Following what has been a very turbulent 15 months or so for the construction industry, from market lows to record comparative growth, there are still huge opportunities to build back better – both in the short and longer term. Not just the things that we do and build, but in how we do them – quicker, smarter, more efficiently and with a focus on better delivering valued outcomes for the end client.
Construction is an industry that has made some in-roads to unlocking the value that Digital Transformation can bring. Across organisations Digital Transformation initiatives have come about in various guises, such as:
- Considered strategic transformation programmes such as plant asset management and associated telematics.
- Department initiatives well supported by a central IT function
- Stealth initiatives: as can happen where roadblocks are experienced. Sometimes digital transformation innovation is done by stealth, in order for various arms of an organisation to implement capabilities that enable them to meet other targets more effectively (e.g. time, cost or quality benefits). It is, however, important that innovation should never be ‘tech for tech’s sake’. A strong business case showing return on investment, and clearly identifying business benefits, is a crucial prerequisite – and enables senior stakeholders to consider wider application across the organisation or group.
Digital Transformation does not need to be a case of re-inventing of the wheel. To a large extent, understanding the ‘art of the possible’ can help to expand thinking beyond immediate requirements. It can also lead to consideration of better fit-for-purpose solutions that enable benefits to be felt more widely across the organisation – even extending to partnerships and clients.
There are many examples of Digital Transformation successes in construction, and with increasing appetite to unlock value for businesses, we take a look at a selection of examples to give some food for thought:
Out in the field
Drone technology: The use of drones for undertaking site surveys and monitoring build progress has helped reduce risk and delivered improved survey data. The use of drones has been estimated to provide £8.6bn upside within the construction and manufacturing industries by 2030. The impact for people also needs to be considered in the deployment of drone technology, with opportunities for skilled workers to operate drones and a new digital skillset required to analyse the outputs, which represents a significant change for all those impacted.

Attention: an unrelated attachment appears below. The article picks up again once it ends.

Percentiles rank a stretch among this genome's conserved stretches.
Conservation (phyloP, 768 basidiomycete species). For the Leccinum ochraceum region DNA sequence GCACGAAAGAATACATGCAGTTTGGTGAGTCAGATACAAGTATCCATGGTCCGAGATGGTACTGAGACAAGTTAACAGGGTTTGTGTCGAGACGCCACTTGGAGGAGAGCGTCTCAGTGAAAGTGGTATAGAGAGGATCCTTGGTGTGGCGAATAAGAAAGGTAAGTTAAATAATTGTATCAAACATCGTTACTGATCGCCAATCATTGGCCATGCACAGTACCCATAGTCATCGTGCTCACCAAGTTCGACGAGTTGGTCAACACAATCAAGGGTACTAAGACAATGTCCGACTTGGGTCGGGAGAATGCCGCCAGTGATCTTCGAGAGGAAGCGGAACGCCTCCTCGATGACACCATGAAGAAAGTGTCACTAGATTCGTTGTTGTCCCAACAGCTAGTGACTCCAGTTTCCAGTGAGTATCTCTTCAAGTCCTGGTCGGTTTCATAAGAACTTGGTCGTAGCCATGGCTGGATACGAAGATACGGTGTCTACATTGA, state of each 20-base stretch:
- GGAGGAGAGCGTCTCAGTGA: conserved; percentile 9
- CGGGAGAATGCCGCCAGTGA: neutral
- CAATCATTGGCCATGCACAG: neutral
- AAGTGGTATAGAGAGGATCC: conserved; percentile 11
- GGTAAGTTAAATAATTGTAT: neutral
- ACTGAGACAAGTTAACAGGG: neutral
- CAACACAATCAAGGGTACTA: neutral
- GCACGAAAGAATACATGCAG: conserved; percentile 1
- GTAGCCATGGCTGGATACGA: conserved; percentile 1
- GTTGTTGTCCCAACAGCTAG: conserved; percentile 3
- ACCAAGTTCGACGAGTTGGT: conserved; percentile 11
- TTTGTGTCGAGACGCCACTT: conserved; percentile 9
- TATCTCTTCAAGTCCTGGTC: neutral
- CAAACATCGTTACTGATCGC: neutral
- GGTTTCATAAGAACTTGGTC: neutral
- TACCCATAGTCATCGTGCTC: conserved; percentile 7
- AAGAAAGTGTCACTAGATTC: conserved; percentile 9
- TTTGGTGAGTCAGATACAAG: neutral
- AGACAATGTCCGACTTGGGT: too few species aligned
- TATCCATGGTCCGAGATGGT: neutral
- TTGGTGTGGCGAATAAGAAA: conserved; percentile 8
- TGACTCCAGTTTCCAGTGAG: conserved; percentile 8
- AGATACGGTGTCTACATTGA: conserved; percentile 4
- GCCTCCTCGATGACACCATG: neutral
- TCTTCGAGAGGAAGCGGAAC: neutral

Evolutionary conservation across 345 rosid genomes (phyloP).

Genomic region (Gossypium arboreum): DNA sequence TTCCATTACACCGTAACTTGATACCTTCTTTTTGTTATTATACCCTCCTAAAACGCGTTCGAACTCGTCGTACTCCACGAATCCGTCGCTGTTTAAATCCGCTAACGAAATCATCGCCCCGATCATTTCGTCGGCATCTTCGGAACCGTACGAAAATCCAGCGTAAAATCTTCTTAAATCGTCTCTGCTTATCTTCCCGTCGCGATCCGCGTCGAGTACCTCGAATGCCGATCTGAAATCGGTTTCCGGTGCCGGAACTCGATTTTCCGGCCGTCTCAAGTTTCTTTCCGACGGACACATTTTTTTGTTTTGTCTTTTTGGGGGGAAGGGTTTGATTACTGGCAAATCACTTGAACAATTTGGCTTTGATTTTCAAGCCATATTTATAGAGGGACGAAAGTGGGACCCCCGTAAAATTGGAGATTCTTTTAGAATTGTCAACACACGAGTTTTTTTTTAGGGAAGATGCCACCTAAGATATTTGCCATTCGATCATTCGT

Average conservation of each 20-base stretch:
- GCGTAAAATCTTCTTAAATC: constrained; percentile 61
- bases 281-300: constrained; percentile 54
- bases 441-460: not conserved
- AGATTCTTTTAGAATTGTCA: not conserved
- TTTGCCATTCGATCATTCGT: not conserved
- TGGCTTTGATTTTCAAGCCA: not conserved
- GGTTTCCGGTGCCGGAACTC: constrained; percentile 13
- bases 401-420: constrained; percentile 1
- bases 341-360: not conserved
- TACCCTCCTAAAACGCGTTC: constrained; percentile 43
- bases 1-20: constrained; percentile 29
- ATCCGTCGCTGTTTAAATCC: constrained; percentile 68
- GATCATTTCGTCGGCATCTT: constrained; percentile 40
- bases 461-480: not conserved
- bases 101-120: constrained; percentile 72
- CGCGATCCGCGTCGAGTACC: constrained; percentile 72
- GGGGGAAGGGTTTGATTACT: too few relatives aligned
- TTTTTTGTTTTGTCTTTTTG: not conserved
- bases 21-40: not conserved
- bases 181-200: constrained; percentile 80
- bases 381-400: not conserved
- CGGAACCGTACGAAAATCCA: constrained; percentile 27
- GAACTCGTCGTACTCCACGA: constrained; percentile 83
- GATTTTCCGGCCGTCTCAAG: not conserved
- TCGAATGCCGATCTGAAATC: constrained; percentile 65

Building Information Modelling (BIM) and the creation of a Digital Twin have been much talked about over the years and have gained traction across the industry. Digital Twin developments have been rapid and has come like a wave, impacting everything in its path. Being able to replicate a physical product virtually has accelerated the industry’s ability to mitigate physical construction risk, reduce re-work and enhance predictive maintenance. Overall, the introduction and evolution of BIM has helped firms unlock huge value in terms of collaboration, time savings in establishing a single source of the truth for data, and direct savings through detecting physical build clashes before they are experienced at a high cost on site. The National Building Specification (NBS) has published research into BIM adoption in the UK since 2011, and in 2020 published its 10th annual BIM report. In 2011, 43% of respondents had not heard of BIM, but in 2020 73% said they were using BIM.
As part of the government’s Digital Built Britain drive, all construction firms must be BIM Level 2 certified (or on the road to certification) in order to be eligible for government sponsored contracts.
With BIM Level 3 on the horizon, how long will it be before this next iteration becomes the basic criteria for eligibility for the large scale infrastructure projects of the future?
Joining the dots: end-end Digital Transformation
The focus of Digital Transformation has in the past been in favour of the back-office, where immediate effects of moving from paper to digital systems have enabled businesses to realise efficiencies fairly rapidly. However, the greater benefit of linking Digital Transformation throughout processes – from back-office to site – means significant inefficiencies (evident in hand-offs between the two) can be addressed.
IoT smart monitoring of building performance can enable real-time feedback of data for analysis in BIM. This vastly reduces costly building monitoring activity and provides engineers with a wealth of information to constantly improve future building and infrastructure designs. This marks a significant change in the way that businesses continue to interact with the end-product, and the skillset required for both site and back-office roles.
On a much simpler scale, the introduction of e-sign documents using mobile devices reduces administration and sometimes lengthy approvals. Although a much smaller practical example of Digital Transformation, there needs to be clarity on the new processes and the change impact needs to be understood for change to be effectively managed and ensure solutions are adopted, and lead to the expected benefits realisation.
Digital Transformation is not delivered by a ‘one size fits all’ approach, but there are common elements in terms of establishing a clear vision, having engaged and aligned senior sponsors, and managing change effectively to ensure adoption and make sure the end result delivers the expected benefits.
For more information about Digital Transformation and how you can set up your programme for success, contact DavidD@NineFeetTall.com